UBC Theses and Dissertations

UBC Theses Logo

UBC Theses and Dissertations

Unraveling the molecular physiology of the β-cell: genome wide analysis of binding sites for the transcription.. Beach, Michael 2009-12-31

You don't seem to have a PDF reader installed, try download the pdf

Item Metadata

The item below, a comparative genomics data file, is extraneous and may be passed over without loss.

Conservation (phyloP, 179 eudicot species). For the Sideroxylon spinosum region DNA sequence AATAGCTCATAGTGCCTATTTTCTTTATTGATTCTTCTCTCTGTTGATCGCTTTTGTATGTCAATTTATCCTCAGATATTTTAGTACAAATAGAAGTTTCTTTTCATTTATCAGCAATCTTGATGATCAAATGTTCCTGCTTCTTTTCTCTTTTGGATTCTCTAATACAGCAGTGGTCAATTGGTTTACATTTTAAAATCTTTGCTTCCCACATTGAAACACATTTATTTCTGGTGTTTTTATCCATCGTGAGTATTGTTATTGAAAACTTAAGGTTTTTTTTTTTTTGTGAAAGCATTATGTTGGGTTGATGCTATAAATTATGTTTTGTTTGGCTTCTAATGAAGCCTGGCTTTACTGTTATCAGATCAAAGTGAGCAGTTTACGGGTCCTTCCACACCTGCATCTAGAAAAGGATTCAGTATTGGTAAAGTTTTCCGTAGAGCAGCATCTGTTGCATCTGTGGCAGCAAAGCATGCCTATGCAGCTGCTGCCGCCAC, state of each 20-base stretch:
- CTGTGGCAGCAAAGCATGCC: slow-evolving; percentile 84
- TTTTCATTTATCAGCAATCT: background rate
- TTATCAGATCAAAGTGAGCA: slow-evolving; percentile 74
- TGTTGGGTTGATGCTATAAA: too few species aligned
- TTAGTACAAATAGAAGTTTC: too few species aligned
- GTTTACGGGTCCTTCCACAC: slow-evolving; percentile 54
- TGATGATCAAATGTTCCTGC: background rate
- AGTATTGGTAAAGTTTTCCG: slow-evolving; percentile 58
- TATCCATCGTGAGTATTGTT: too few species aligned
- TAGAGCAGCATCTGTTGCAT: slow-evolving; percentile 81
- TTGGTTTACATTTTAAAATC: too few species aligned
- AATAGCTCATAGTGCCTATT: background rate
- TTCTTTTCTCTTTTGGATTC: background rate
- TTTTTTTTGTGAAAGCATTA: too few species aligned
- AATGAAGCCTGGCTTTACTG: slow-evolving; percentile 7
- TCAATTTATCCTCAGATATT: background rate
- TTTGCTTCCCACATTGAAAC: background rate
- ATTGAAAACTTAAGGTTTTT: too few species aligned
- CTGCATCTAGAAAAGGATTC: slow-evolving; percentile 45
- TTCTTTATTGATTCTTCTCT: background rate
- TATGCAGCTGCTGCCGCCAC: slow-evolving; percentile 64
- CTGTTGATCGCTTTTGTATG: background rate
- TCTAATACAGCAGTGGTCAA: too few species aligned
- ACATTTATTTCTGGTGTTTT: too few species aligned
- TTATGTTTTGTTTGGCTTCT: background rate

ubc_2009_fall_beach_michael.pdf [ 1.68MB ]
JSON: 1.0068433.json
JSON-LD: 1.0068433+ld.json
RDF/XML (Pretty): 1.0068433.xml
RDF/JSON: 1.0068433+rdf.json
Turtle: 1.0068433+rdf-turtle.txt
N-Triples: 1.0068433+rdf-ntriples.txt
Original Record: 1.0068433 +original-record.json
Full Text

Full Text